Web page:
“However, start-ups, such as Apparat Gaming, face the additional challenge of proving themselves against established competitors in a highly competitive, highly dynamic and, in particular, a partially unclear regulatory environment in the market.

“You must be able to scrutinise every decision so that it can be adjusted, if necessary. The entrepreneurial practices that were successful yesterday might not be the best option today.  

“Navigating this terrain is like finding a safe path on a waterlogged field. Each step needs thoughtful consideration and fast implementation.

“This constant scrutiny can be draining, emphasising the need for a team which questions variables, embraces criticism, fosters a culture of learning, and engages in constructive debates.  

“It’s vital to introduce an incremental approach in this phase of your business. It’s also really important to identify crucial survival variables, stay vigilant in the dynamic environment, and maintain adaptability.

“A company will be fit and healthy if it’s prepared for all kinds of diverse scenarios, and if it has established a buffer to navigate unforeseen challenges.  One of the biggest challenges for me was instilling a company-wide understanding of this approach and getting all processes and decisions to align with it.”

Alex Lorimer: “The biggest challenge has been doing this with an inexperienced team led by an inexperienced Chief Operating Officer.

“We have now added more talent that brings its own experience. But, particularly at the start, it was very much a case of learning through mistakes. Every day brings its challenges, and I’ve been lucky enough to have surrounded myself with a senior management team that is just as hungry and ambitious as myself, which has been key to bridging that gap.

“We pride ourselves as a company on having always been agile, and even where we have fallen short on some occasions, we have always had this ability to pounce on opportunities that are brought to us and make it happen when others could not. A lot of our biggest products were born out of opportunities brought to me through people I had great relationships with as an account manager in the past.

“It will be difficult to remain as flexible as we grow, but we build all our products and tech in a way that if a customer brings an opportunity, or wants branding or a reskin, it’s a minimal amount of work to create a premium product that they will push.”

Giorgi Tsutskiridze: “The greatest challenge has been the dynamic nature of the online gambling industry and the magnitude and speed at which the landscape changes. This requires individuals and companies to be agile and flexible and to keep pace with the latest trends. Of course, the best companies set the trends that others follow, and that is what SPRIBE has achieved with Aviator.

“For me, it all comes down to fostering a culture of adaptability within the team and within myself, as this ensures we are always ready to navigate and leverage unexpected changes. This includes regularly updating our strategies, embracing new technologies, and proactively seeking opportunities when there is even the slightest shift.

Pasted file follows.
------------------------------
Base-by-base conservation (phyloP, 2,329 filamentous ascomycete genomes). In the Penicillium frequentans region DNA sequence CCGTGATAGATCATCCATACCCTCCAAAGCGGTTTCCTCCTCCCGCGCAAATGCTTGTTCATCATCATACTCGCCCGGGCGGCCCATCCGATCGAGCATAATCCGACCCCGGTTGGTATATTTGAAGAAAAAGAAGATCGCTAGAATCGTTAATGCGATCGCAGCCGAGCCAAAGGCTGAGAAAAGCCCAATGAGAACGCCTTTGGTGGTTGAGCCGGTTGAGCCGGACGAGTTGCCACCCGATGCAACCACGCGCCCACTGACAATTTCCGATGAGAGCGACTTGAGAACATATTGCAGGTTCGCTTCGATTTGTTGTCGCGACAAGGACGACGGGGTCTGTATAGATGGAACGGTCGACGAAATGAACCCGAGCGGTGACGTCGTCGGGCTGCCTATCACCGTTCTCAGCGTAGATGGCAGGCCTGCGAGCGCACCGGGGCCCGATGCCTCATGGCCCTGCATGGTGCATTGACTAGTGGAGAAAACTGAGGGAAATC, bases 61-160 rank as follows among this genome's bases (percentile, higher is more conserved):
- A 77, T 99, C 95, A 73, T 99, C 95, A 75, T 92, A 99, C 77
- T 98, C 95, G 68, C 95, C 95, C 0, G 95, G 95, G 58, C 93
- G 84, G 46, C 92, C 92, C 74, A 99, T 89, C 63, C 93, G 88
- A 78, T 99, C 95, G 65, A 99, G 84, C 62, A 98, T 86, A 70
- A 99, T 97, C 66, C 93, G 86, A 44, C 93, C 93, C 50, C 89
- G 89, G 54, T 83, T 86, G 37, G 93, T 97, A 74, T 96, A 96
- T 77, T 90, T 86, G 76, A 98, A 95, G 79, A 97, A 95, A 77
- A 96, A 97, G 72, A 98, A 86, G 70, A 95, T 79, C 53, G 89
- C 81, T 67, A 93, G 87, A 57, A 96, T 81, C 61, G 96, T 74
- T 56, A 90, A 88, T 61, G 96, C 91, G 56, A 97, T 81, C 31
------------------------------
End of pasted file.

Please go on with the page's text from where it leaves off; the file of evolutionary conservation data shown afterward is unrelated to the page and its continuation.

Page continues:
“The ability to swiftly pivot and adjust our approach has proven to be essential in overcoming hurdles and ensuring sustained success in a fast-evolving environment, and the C-suite is ultimately what fosters this environment and ability within the organisation.”

What has been the most significant moment in your career to date? What did you learn from this moment?

Alex Iaroshenko: “I think the defining moment in BETBAZAR’s history was how we dealt with the COVID-19 pandemic. This was a challenging period for us, but one in which we grew immensely. I know there are a couple of companies who also experienced similar success during this time, but many more of them had a lot of losses.

“I think the main thing I learned from the experience was the importance of being prepared for the unknown and doing your work beforehand. We already had a popular product, but we had to ensure it was delivered to each client on time at the moment that they needed it the most, and this was only possible because we were already having negotiations and conversations beforehand. It was an interesting experience and one that I come back to a lot.

“Another thing I learnt during this period was the importance of not putting your work onto a potential partner’s shoulders. People in our industry are very busy at the best of times, so when there’s other stuff going on in the world, it’s vital that you do your research, understand exactly what products of yours should be interesting to them and come prepared with a ready-made decision, rather than asking them to figure it out for themselves.”

Giorgi Tsutskiridze: “There are many projects that I am incredibly proud of since joining SPRIBE, including our recent partnership with the UFC and champion fighter, Alex Pereira. We’ve also got a new product set to leave our production line in the coming weeks that I believe will be an absolute game-changer for the industry.

“Outside of landing the Chief Commercial Officer role at SPRIBE, the most significant moment in my career has undoubtedly been launching my businesses, as nothing quite beats the thrill of entrepreneurship.”